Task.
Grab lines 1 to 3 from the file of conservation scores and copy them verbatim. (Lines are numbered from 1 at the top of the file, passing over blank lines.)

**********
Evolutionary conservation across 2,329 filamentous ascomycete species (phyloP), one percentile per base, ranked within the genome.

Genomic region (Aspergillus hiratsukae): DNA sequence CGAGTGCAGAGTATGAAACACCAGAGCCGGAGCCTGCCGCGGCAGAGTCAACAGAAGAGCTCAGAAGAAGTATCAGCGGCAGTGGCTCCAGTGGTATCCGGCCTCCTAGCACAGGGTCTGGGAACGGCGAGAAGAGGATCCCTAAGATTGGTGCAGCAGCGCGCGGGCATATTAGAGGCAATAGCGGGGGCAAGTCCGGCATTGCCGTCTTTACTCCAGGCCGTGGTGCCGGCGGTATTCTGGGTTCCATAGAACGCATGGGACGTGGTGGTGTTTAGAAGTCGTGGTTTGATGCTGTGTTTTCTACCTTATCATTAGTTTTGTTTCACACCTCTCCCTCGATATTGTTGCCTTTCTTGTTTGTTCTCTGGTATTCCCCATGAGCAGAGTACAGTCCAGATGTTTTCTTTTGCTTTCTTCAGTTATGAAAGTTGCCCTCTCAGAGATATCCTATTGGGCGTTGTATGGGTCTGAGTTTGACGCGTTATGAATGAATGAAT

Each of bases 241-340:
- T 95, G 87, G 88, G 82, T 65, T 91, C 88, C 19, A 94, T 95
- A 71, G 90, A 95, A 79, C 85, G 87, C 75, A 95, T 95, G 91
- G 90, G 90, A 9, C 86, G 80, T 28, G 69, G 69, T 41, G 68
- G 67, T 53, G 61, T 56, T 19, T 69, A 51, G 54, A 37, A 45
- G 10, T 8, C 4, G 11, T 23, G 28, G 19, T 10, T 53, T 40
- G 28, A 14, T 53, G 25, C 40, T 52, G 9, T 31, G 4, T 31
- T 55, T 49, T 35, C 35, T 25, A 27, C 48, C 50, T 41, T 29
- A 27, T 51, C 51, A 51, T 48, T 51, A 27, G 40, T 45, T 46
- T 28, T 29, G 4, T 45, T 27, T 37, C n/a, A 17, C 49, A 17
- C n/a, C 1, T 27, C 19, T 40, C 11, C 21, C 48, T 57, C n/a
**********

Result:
Evolutionary conservation across 2,329 filamentous ascomycete species (phyloP), one percentile per base, ranked within the genome.

Genomic region (Aspergillus hiratsukae): DNA sequence CGAGTGCAGAGTATGAAACACCAGAGCCGGAGCCTGCCGCGGCAGAGTCAACAGAAGAGCTCAGAAGAAGTATCAGCGGCAGTGGCTCCAGTGGTATCCGGCCTCCTAGCACAGGGTCTGGGAACGGCGAGAAGAGGATCCCTAAGATTGGTGCAGCAGCGCGCGGGCATATTAGAGGCAATAGCGGGGGCAAGTCCGGCATTGCCGTCTTTACTCCAGGCCGTGGTGCCGGCGGTATTCTGGGTTCCATAGAACGCATGGGACGTGGTGGTGTTTAGAAGTCGTGGTTTGATGCTGTGTTTTCTACCTTATCATTAGTTTTGTTTCACACCTCTCCCTCGATATTGTTGCCTTTCTTGTTTGTTCTCTGGTATTCCCCATGAGCAGAGTACAGTCCAGATGTTTTCTTTTGCTTTCTTCAGTTATGAAAGTTGCCCTCTCAGAGATATCCTATTGGGCGTTGTATGGGTCTGAGTTTGACGCGTTATGAATGAATGAAT

Each of bases 241-340: